The unnatural looking crumb is visible in the photo above; it must be said though the texture of the bread was quite lovely, soft to the touch and without any noticeable taste change. The shape was good, almost as if the bread was formed in a mould. For this bread the psyllium gel was added at the same time as the levain to the autolysed dough using the dough hook, and the hydration was 87%.


In another, later experiment I reduced the amount of psyllium down to 6g, and wanted to compare adding a psyllium gel versus adding water by bassinage.

The loaf on the left used bassinage to increase the hydration to 75%;  the loaf on the right used Psyllium gel as the way of increasing hydration to 83% (the initial dough had a hydration of 70%, and was divided in half).

Note the Psyllium loaf had 'snail trails' on the surface, or deposits left on the surface from the gel. It also spread at the score rather than lifting the crust to make an ear, and had a softer crust and moister crumb, although the bassinage loaf had a nicer chew. Besides that they were fairly similar breads. The effort to add the psyllium gel addition by hand is a lot easier than bassinage is.


Finally, psyllium has its uses to help with recovery from an over hydrated dough - I had issues with my scale and inadvertently mixed up a dough at a hydration of about 86% which was way too high for the flour used. To recover, I added 5g of psyllium husk into the dough, which stabilized it enough to continue to shaping and it kept its shape without slumping when it came out of the banneton. There were lumps from the psyllium, so the dough was not smooth when worked by hand, but this did not seem to carry through after baking.

Once again there is no ear, and there is an unusual upright shape and way in which the loaf opens up. Interestingly, for this bread, the crumb was noticeably moister even one or two days after baking and quite nice to eat.

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Roosterkoek (or roosterbrood) are a traditional bread or bread rolls cooked over the braai (BBQ). The name is Afrikaans for rooster ("grilled")  plus either koek ("cake") or brood ("bread"). They are usually eaten piping hot together with the meat.

Many of the recipes are fairly similar and usually include sugar and oil in the dough. Where I differ a little is I like to give mine a little bit of shaping and bake them as pull apart rolls. Also, I'm not a great fan of them if they're cooked directly over the coals, which is the traditional way.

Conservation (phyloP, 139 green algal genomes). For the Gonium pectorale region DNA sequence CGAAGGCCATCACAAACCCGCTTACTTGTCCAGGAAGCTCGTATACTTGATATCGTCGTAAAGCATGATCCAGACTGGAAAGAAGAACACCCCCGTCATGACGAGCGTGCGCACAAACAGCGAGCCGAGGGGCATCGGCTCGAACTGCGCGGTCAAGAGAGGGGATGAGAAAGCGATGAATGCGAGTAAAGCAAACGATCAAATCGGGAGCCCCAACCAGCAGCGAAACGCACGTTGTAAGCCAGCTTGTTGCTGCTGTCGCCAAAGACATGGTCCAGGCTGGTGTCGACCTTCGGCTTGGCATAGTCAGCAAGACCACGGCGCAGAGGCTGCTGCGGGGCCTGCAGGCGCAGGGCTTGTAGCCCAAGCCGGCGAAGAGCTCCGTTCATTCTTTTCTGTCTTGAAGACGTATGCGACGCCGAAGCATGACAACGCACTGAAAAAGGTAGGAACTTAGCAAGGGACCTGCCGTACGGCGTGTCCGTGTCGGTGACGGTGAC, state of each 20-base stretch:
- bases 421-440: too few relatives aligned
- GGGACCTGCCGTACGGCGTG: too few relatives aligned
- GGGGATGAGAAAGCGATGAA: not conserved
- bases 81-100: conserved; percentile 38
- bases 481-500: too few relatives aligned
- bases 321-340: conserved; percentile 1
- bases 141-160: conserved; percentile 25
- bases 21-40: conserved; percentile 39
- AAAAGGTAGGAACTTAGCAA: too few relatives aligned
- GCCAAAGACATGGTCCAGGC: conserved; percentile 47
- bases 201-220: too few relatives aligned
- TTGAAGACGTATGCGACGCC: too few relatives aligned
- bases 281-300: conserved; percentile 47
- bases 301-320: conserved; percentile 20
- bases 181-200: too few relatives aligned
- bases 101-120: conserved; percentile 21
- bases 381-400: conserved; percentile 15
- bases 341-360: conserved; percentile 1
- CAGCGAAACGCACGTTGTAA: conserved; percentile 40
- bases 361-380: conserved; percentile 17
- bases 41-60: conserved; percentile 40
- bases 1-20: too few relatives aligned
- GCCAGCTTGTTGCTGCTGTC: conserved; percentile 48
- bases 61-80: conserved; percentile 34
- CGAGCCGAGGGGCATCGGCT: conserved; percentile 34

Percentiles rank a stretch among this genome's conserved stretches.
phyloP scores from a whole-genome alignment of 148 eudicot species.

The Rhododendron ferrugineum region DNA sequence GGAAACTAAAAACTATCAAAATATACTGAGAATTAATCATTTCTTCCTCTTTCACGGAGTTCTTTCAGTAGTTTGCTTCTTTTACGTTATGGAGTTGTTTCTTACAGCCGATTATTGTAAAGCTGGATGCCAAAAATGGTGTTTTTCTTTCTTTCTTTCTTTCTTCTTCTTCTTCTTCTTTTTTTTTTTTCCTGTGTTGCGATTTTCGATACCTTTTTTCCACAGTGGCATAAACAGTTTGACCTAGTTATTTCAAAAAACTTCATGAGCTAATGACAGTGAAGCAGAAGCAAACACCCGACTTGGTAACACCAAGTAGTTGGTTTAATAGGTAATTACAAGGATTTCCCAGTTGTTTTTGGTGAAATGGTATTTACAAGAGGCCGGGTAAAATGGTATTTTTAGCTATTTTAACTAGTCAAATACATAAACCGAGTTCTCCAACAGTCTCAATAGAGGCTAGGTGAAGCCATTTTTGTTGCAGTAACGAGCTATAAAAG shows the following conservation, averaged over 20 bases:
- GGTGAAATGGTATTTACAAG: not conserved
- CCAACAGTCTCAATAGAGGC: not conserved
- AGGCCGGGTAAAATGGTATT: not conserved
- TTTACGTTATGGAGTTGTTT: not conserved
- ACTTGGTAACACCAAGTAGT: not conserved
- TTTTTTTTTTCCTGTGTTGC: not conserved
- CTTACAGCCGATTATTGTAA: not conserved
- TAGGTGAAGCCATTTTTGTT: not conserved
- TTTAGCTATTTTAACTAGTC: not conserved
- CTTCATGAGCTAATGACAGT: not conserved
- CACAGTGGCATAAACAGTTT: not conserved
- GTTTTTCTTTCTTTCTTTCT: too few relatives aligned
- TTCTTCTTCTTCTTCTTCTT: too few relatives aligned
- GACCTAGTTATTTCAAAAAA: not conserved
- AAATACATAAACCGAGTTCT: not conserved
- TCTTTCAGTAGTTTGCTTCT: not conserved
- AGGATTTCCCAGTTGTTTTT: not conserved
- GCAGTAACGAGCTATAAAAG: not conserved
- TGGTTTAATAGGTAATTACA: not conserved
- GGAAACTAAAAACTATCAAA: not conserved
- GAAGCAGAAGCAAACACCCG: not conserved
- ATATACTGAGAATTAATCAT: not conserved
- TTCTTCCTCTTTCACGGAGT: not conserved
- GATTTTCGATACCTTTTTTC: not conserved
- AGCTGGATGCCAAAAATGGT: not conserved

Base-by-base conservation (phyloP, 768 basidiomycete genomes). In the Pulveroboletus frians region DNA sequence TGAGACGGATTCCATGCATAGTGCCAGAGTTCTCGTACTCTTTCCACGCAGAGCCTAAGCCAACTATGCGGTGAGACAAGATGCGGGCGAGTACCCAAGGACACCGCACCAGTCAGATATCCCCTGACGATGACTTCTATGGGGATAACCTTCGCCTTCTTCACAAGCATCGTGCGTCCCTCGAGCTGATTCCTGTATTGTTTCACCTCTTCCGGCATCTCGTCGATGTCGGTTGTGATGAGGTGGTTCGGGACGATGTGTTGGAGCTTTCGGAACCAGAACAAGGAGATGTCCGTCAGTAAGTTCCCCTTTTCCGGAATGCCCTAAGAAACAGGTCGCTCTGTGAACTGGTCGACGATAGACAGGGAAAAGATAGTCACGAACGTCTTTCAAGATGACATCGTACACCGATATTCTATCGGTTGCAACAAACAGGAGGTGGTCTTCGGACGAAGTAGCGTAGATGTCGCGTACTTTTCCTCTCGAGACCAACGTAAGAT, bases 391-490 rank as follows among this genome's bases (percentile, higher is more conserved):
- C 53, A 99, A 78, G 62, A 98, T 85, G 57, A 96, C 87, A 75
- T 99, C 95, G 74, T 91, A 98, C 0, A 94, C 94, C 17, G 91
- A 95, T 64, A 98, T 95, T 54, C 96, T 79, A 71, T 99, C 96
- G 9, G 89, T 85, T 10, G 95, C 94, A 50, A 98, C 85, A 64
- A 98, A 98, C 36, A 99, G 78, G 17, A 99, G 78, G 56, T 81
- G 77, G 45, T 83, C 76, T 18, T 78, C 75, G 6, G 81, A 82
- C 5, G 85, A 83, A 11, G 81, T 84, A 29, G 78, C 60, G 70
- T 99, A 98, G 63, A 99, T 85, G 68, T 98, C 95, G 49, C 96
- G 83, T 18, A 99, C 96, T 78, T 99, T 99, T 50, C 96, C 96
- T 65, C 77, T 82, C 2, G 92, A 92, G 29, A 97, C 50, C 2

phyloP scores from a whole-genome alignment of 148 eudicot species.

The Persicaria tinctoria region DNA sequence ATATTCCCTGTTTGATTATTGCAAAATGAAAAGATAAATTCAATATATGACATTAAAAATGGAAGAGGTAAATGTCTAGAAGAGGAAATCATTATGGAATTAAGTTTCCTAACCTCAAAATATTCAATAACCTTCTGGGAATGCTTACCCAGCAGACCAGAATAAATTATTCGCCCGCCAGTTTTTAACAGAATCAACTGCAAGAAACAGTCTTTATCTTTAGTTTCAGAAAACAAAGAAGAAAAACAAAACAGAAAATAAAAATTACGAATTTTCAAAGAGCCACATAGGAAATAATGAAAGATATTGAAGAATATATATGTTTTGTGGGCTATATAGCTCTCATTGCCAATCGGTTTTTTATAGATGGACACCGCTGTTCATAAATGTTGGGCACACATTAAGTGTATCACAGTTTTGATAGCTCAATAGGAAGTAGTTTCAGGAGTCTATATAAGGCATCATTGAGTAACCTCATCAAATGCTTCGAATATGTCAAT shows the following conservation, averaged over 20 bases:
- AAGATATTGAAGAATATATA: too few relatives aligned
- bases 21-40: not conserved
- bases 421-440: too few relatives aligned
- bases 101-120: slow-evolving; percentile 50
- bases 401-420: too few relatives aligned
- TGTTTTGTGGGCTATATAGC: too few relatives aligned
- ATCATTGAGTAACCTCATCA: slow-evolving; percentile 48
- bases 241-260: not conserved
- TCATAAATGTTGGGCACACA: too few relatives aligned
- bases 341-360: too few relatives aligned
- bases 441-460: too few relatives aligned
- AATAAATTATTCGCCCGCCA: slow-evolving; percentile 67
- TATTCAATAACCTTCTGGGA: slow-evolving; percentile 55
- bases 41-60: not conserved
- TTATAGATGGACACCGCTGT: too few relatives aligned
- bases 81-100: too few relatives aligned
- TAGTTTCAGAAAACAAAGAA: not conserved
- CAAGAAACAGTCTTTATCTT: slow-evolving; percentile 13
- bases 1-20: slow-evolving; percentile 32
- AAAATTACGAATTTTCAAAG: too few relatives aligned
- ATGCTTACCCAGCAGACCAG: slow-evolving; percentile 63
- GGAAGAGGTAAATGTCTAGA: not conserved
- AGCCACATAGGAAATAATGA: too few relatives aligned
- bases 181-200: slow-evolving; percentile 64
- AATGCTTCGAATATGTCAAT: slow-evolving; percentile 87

My method is to mix all the ingredients except the oil, with a Danish dough whisk, usually I mix the yeast, water, and sugar together and then add the flour and sugar to that. Then olive oil is kneaded into the dough after about 20 minutes. About 40 minutes after the initial mix the dough is weighed and divided into 9 balls that are shaped into rolls and placed on the dutch oven lid. About 1h15m - 1h30m after the initial mix they have normally puffed up enough to be baked. I like to bake 20 minutes on the cast iron base in the Weber with coals to the side and parchment underneath. Might turn it every 5 minutes so that it bakes evenly.

The lovely thing about them is that not only are they enjoyable to eat, they're also super convenient. If you forget to buy rolls. Or have run out of potatoes, they'll still be there for you.

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Last week Natalya Syanova of Natasha's Baking posted a short video of a babka with a cream cheese filling that I just had to make. The filling she used was made with cream cheese, an egg yolk,  sugar and vanilla, so you can imagine the resulting flavour, and she also use a brioche base for it to ensure a super soft and pillowy texture.

Instead of using her brioche recipe though, I used a Tangzhong one from Bread by Elise.

The resulting bread is delicious and so soft, although my guilt-o-meter is off the charts when I think of the cholesterol in it.

The crumb is super soft and shreddable with small pieces of cream cheese fat embedded in it and only the very thinnest layer of filling visible in the final bread. I might be inclined to use a more conventional babka dough if I was to repeat as the brioche dough kind of collapsed a little under its own weight while cooling.

And next time I'll chill the cream cheese filling so that it doesn't ooze out during the roll up step of the babka shaping!